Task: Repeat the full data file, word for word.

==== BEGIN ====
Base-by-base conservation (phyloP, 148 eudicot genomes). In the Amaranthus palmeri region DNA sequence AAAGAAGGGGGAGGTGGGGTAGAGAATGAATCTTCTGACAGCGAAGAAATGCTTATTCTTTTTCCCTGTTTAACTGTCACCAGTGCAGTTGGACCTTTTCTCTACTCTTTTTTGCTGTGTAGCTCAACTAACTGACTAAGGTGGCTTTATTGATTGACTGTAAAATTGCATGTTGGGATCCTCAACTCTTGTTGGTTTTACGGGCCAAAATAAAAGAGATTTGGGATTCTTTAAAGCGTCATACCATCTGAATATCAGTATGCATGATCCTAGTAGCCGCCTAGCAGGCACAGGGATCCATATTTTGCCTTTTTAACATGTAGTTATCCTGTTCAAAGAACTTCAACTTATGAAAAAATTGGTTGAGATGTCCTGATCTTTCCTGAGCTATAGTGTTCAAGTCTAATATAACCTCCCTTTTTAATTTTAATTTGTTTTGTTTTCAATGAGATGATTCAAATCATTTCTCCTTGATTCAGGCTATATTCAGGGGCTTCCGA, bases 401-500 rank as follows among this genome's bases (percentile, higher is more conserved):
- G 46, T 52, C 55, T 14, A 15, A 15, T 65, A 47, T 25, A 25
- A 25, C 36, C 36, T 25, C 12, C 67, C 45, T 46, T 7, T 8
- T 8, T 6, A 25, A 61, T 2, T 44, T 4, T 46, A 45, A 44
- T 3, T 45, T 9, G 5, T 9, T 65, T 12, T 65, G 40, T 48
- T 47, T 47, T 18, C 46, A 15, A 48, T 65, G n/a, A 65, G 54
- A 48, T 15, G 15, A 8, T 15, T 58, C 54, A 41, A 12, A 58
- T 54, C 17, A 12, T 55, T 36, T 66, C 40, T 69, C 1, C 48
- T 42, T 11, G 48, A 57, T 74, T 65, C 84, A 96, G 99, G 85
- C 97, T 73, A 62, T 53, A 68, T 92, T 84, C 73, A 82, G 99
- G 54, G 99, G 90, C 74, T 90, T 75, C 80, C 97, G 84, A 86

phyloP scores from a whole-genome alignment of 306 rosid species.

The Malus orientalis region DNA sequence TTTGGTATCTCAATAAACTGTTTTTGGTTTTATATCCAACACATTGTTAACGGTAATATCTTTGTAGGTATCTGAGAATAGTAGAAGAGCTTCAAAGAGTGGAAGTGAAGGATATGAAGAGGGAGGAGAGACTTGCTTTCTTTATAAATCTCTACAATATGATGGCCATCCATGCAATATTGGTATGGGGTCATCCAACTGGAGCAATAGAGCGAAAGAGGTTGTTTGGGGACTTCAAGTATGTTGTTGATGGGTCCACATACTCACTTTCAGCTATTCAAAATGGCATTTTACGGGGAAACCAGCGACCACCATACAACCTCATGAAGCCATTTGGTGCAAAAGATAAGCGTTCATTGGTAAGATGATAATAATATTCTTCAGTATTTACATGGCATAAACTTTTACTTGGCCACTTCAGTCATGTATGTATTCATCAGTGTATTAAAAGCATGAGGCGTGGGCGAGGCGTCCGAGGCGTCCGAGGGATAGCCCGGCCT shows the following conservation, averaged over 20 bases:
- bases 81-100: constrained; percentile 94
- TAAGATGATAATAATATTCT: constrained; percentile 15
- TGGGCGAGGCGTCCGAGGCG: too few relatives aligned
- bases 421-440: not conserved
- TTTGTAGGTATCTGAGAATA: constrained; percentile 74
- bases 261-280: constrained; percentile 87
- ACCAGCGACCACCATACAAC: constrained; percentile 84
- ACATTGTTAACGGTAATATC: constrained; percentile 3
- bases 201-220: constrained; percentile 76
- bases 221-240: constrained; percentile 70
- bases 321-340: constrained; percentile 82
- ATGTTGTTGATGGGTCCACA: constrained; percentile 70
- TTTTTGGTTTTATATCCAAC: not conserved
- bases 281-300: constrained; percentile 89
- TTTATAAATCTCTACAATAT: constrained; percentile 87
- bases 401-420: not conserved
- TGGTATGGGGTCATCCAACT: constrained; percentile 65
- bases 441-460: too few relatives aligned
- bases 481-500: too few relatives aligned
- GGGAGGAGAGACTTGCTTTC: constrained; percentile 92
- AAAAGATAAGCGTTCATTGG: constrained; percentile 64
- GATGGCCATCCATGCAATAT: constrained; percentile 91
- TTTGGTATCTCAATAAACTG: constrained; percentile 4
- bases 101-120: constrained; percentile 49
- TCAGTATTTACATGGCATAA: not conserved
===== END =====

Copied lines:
Base-by-base conservation (phyloP, 148 eudicot genomes). In the Amaranthus palmeri region DNA sequence AAAGAAGGGGGAGGTGGGGTAGAGAATGAATCTTCTGACAGCGAAGAAATGCTTATTCTTTTTCCCTGTTTAACTGTCACCAGTGCAGTTGGACCTTTTCTCTACTCTTTTTTGCTGTGTAGCTCAACTAACTGACTAAGGTGGCTTTATTGATTGACTGTAAAATTGCATGTTGGGATCCTCAACTCTTGTTGGTTTTACGGGCCAAAATAAAAGAGATTTGGGATTCTTTAAAGCGTCATACCATCTGAATATCAGTATGCATGATCCTAGTAGCCGCCTAGCAGGCACAGGGATCCATATTTTGCCTTTTTAACATGTAGTTATCCTGTTCAAAGAACTTCAACTTATGAAAAAATTGGTTGAGATGTCCTGATCTTTCCTGAGCTATAGTGTTCAAGTCTAATATAACCTCCCTTTTTAATTTTAATTTGTTTTGTTTTCAATGAGATGATTCAAATCATTTCTCCTTGATTCAGGCTATATTCAGGGGCTTCCGA, bases 401-500 rank as follows among this genome's bases (percentile, higher is more conserved):
- G 46, T 52, C 55, T 14, A 15, A 15, T 65, A 47, T 25, A 25
- A 25, C 36, C 36, T 25, C 12, C 67, C 45, T 46, T 7, T 8
- T 8, T 6, A 25, A 61, T 2, T 44, T 4, T 46, A 45, A 44
- T 3, T 45, T 9, G 5, T 9, T 65, T 12, T 65, G 40, T 48
- T 47, T 47, T 18, C 46, A 15, A 48, T 65, G n/a, A 65, G 54
- A 48, T 15, G 15, A 8, T 15, T 58, C 54, A 41, A 12, A 58
- T 54, C 17, A 12, T 55, T 36, T 66, C 40, T 69, C 1, C 48
- T 42, T 11, G 48, A 57, T 74, T 65, C 84, A 96, G 99, G 85
- C 97, T 73, A 62, T 53, A 68, T 92, T 84, C 73, A 82, G 99
- G 54, G 99, G 90, C 74, T 90, T 75, C 80, C 97, G 84, A 86

phyloP scores from a whole-genome alignment of 306 rosid species.

The Malus orientalis region DNA sequence TTTGGTATCTCAATAAACTGTTTTTGGTTTTATATCCAACACATTGTTAACGGTAATATCTTTGTAGGTATCTGAGAATAGTAGAAGAGCTTCAAAGAGTGGAAGTGAAGGATATGAAGAGGGAGGAGAGACTTGCTTTCTTTATAAATCTCTACAATATGATGGCCATCCATGCAATATTGGTATGGGGTCATCCAACTGGAGCAATAGAGCGAAAGAGGTTGTTTGGGGACTTCAAGTATGTTGTTGATGGGTCCACATACTCACTTTCAGCTATTCAAAATGGCATTTTACGGGGAAACCAGCGACCACCATACAACCTCATGAAGCCATTTGGTGCAAAAGATAAGCGTTCATTGGTAAGATGATAATAATATTCTTCAGTATTTACATGGCATAAACTTTTACTTGGCCACTTCAGTCATGTATGTATTCATCAGTGTATTAAAAGCATGAGGCGTGGGCGAGGCGTCCGAGGCGTCCGAGGGATAGCCCGGCCT shows the following conservation, averaged over 20 bases:
- bases 81-100: constrained; percentile 94
- TAAGATGATAATAATATTCT: constrained; percentile 15
- TGGGCGAGGCGTCCGAGGCG: too few relatives aligned
- bases 421-440: not conserved
- TTTGTAGGTATCTGAGAATA: constrained; percentile 74
- bases 261-280: constrained; percentile 87
- ACCAGCGACCACCATACAAC: constrained; percentile 84
- ACATTGTTAACGGTAATATC: constrained; percentile 3
- bases 201-220: constrained; percentile 76
- bases 221-240: constrained; percentile 70
- bases 321-340: constrained; percentile 82
- ATGTTGTTGATGGGTCCACA: constrained; percentile 70
- TTTTTGGTTTTATATCCAAC: not conserved
- bases 281-300: constrained; percentile 89
- TTTATAAATCTCTACAATAT: constrained; percentile 87
- bases 401-420: not conserved
- TGGTATGGGGTCATCCAACT: constrained; percentile 65
- bases 441-460: too few relatives aligned
- bases 481-500: too few relatives aligned
- GGGAGGAGAGACTTGCTTTC: constrained; percentile 92
- AAAAGATAAGCGTTCATTGG: constrained; percentile 64
- GATGGCCATCCATGCAATAT: constrained; percentile 91
- TTTGGTATCTCAATAAACTG: constrained; percentile 4
- bases 101-120: constrained; percentile 49
- TCAGTATTTACATGGCATAA: not conserved